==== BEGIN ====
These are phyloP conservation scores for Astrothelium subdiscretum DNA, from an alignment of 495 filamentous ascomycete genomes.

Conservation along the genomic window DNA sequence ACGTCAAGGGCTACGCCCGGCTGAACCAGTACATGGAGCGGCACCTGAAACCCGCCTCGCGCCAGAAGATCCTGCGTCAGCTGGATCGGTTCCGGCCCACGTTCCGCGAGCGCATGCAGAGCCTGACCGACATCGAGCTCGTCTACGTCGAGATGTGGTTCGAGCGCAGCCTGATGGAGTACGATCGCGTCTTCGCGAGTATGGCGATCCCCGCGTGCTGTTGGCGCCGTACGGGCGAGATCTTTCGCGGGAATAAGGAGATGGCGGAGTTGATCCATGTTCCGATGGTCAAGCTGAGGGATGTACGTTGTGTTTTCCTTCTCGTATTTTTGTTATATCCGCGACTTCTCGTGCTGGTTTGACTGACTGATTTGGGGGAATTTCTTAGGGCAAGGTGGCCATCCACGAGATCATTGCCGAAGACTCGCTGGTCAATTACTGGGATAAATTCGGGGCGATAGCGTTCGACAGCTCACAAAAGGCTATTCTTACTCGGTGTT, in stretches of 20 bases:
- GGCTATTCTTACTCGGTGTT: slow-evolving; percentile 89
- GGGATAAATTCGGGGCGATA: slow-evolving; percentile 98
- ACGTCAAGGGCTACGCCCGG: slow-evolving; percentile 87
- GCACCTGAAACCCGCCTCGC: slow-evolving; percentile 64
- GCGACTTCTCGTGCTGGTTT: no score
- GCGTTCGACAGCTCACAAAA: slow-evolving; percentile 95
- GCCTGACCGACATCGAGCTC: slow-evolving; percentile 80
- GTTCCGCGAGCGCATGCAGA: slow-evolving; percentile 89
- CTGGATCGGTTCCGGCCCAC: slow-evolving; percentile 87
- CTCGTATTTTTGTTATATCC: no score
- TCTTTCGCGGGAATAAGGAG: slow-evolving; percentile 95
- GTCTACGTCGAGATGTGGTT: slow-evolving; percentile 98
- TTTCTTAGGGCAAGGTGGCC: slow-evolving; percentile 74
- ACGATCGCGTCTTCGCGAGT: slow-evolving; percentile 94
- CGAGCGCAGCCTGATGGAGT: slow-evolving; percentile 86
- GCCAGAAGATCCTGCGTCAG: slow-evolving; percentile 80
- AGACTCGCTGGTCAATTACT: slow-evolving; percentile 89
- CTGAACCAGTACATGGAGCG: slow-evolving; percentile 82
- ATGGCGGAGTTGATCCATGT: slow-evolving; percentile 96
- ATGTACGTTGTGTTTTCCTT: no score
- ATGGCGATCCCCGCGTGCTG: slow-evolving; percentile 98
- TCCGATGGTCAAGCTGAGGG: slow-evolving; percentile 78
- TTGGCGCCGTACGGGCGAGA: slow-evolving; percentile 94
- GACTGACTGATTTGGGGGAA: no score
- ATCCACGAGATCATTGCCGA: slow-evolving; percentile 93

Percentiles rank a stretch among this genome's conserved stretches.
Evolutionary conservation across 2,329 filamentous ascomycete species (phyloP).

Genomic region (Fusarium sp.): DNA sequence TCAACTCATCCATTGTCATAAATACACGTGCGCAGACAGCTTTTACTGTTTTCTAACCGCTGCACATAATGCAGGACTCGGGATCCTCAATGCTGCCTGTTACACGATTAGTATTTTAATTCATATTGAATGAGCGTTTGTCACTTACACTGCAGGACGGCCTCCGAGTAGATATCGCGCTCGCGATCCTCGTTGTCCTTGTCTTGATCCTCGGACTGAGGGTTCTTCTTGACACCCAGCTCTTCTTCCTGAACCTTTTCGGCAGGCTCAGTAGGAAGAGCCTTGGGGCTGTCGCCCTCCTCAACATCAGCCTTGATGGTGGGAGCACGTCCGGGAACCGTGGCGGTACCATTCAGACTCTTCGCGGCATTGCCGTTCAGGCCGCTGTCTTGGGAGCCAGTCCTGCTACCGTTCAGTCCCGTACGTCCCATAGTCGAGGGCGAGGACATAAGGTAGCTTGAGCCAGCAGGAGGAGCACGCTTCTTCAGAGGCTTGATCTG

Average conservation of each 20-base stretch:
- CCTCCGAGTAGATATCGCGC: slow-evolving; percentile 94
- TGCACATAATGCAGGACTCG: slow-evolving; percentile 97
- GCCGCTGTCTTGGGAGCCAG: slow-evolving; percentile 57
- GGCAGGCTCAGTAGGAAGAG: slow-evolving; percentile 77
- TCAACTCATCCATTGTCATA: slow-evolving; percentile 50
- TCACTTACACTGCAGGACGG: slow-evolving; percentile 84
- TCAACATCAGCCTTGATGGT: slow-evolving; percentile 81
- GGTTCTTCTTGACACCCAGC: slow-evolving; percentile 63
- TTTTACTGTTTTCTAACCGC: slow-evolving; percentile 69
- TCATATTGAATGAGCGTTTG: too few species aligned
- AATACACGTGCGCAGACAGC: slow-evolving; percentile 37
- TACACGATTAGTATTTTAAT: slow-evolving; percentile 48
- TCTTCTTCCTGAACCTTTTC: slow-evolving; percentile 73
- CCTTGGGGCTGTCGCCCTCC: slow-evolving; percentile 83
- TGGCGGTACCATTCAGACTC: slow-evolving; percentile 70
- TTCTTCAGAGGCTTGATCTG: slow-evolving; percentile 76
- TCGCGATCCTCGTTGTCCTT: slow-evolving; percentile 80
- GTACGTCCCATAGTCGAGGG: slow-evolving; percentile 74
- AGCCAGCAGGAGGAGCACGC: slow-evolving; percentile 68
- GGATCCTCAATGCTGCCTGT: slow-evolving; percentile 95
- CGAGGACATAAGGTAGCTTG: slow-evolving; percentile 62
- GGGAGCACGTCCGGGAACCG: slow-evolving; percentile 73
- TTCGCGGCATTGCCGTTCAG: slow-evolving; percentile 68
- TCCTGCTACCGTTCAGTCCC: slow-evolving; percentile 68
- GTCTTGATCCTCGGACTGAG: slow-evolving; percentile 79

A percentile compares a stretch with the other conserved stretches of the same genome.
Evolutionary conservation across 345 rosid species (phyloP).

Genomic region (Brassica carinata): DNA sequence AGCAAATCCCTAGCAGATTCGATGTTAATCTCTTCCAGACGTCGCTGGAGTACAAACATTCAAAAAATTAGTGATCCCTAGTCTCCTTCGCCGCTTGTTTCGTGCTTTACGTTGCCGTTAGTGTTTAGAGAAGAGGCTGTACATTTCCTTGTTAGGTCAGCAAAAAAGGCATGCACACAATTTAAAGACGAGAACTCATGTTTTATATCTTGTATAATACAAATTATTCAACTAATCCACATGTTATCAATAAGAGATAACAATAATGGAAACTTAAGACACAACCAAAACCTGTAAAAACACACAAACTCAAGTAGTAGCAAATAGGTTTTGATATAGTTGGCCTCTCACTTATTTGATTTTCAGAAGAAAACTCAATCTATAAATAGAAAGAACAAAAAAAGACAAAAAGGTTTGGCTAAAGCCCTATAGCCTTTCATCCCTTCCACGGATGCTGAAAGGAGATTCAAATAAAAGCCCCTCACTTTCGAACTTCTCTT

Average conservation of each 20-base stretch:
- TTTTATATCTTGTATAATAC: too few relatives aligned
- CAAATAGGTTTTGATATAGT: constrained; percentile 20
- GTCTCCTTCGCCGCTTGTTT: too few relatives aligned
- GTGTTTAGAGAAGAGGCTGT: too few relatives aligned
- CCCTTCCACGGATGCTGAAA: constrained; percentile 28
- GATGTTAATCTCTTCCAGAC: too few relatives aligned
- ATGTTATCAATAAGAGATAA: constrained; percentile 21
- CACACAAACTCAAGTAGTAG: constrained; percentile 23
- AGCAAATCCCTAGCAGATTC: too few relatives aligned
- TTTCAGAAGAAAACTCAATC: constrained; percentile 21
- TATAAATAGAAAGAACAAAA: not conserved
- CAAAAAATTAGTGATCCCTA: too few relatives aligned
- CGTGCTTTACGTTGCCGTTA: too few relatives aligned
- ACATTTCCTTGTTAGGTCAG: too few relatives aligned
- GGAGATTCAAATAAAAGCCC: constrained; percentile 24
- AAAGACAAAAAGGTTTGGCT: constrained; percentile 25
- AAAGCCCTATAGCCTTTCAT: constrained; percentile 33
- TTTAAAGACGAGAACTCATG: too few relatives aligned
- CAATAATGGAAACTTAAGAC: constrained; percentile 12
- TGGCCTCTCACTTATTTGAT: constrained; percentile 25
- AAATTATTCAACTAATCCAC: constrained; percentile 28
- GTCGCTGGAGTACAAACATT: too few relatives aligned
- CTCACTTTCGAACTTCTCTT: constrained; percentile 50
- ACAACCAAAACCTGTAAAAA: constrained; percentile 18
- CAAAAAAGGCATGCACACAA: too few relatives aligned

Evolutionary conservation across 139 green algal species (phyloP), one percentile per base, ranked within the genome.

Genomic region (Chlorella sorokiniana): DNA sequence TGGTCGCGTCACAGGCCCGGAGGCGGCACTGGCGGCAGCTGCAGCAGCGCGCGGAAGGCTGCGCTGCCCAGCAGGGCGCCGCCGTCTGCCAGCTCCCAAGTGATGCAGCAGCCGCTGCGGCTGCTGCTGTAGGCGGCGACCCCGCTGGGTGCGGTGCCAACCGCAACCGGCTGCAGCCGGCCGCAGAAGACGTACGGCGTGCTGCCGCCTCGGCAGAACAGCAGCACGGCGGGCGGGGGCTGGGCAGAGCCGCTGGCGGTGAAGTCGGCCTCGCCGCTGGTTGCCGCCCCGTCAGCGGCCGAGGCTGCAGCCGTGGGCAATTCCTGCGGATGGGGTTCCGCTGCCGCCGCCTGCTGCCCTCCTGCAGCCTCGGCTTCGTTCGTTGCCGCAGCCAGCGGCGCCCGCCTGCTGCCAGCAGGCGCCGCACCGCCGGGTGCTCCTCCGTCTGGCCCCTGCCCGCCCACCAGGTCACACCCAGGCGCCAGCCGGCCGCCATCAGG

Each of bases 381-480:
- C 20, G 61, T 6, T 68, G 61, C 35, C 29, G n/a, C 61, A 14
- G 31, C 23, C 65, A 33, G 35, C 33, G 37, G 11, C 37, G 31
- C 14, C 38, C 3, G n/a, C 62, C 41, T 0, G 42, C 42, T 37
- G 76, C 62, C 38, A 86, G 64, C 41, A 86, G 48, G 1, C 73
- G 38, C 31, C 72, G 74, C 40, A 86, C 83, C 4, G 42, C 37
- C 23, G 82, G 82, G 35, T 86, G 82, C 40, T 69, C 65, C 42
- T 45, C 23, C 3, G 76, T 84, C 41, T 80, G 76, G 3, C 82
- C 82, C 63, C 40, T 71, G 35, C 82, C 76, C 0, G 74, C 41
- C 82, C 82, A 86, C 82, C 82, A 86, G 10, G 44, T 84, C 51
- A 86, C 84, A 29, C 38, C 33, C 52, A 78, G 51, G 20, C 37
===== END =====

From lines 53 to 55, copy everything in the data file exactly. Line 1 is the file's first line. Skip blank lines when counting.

- GGGAGCACGTCCGGGAACCG: slow-evolving; percentile 73
- TTCGCGGCATTGCCGTTCAG: slow-evolving; percentile 68
- TCCTGCTACCGTTCAGTCCC: slow-evolving; percentile 68